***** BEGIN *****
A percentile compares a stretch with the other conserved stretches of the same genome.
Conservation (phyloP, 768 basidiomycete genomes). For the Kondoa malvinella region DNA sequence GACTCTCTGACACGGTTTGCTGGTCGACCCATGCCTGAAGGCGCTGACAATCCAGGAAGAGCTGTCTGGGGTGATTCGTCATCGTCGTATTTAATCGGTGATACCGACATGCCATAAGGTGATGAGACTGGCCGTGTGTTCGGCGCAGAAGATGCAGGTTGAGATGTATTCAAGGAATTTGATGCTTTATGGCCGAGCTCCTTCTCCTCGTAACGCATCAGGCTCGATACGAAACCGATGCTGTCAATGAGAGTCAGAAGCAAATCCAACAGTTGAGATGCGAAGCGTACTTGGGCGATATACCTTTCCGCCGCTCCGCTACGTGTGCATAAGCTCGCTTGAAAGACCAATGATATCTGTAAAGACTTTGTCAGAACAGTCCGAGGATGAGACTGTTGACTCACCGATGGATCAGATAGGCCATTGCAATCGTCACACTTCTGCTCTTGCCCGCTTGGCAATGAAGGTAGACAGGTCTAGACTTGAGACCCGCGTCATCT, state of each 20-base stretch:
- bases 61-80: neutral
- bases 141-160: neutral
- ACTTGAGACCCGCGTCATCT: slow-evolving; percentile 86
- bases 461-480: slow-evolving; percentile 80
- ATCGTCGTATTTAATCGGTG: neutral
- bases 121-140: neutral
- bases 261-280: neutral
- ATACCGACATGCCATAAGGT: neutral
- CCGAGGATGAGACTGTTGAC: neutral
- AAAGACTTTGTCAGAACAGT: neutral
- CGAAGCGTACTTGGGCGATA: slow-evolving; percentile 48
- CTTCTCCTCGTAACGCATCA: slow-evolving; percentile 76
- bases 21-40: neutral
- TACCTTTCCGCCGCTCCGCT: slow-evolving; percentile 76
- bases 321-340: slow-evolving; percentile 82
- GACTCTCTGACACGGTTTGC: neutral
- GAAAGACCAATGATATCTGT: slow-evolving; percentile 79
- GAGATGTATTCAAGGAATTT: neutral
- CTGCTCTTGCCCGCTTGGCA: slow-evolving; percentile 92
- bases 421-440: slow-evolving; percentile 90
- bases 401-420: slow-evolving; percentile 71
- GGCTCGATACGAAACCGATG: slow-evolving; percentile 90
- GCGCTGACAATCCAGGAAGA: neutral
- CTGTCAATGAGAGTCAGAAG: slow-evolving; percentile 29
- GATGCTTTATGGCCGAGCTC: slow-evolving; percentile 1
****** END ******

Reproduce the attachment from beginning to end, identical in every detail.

A percentile compares a stretch with the other conserved stretches of the same genome.
Conservation (phyloP, 768 basidiomycete genomes). For the Kondoa malvinella region DNA sequence GACTCTCTGACACGGTTTGCTGGTCGACCCATGCCTGAAGGCGCTGACAATCCAGGAAGAGCTGTCTGGGGTGATTCGTCATCGTCGTATTTAATCGGTGATACCGACATGCCATAAGGTGATGAGACTGGCCGTGTGTTCGGCGCAGAAGATGCAGGTTGAGATGTATTCAAGGAATTTGATGCTTTATGGCCGAGCTCCTTCTCCTCGTAACGCATCAGGCTCGATACGAAACCGATGCTGTCAATGAGAGTCAGAAGCAAATCCAACAGTTGAGATGCGAAGCGTACTTGGGCGATATACCTTTCCGCCGCTCCGCTACGTGTGCATAAGCTCGCTTGAAAGACCAATGATATCTGTAAAGACTTTGTCAGAACAGTCCGAGGATGAGACTGTTGACTCACCGATGGATCAGATAGGCCATTGCAATCGTCACACTTCTGCTCTTGCCCGCTTGGCAATGAAGGTAGACAGGTCTAGACTTGAGACCCGCGTCATCT, state of each 20-base stretch:
- bases 61-80: neutral
- bases 141-160: neutral
- ACTTGAGACCCGCGTCATCT: slow-evolving; percentile 86
- bases 461-480: slow-evolving; percentile 80
- ATCGTCGTATTTAATCGGTG: neutral
- bases 121-140: neutral
- bases 261-280: neutral
- ATACCGACATGCCATAAGGT: neutral
- CCGAGGATGAGACTGTTGAC: neutral
- AAAGACTTTGTCAGAACAGT: neutral
- CGAAGCGTACTTGGGCGATA: slow-evolving; percentile 48
- CTTCTCCTCGTAACGCATCA: slow-evolving; percentile 76
- bases 21-40: neutral
- TACCTTTCCGCCGCTCCGCT: slow-evolving; percentile 76
- bases 321-340: slow-evolving; percentile 82
- GACTCTCTGACACGGTTTGC: neutral
- GAAAGACCAATGATATCTGT: slow-evolving; percentile 79
- GAGATGTATTCAAGGAATTT: neutral
- CTGCTCTTGCCCGCTTGGCA: slow-evolving; percentile 92
- bases 421-440: slow-evolving; percentile 90
- bases 401-420: slow-evolving; percentile 71
- GGCTCGATACGAAACCGATG: slow-evolving; percentile 90
- GCGCTGACAATCCAGGAAGA: neutral
- CTGTCAATGAGAGTCAGAAG: slow-evolving; percentile 29
- GATGCTTTATGGCCGAGCTC: slow-evolving; percentile 1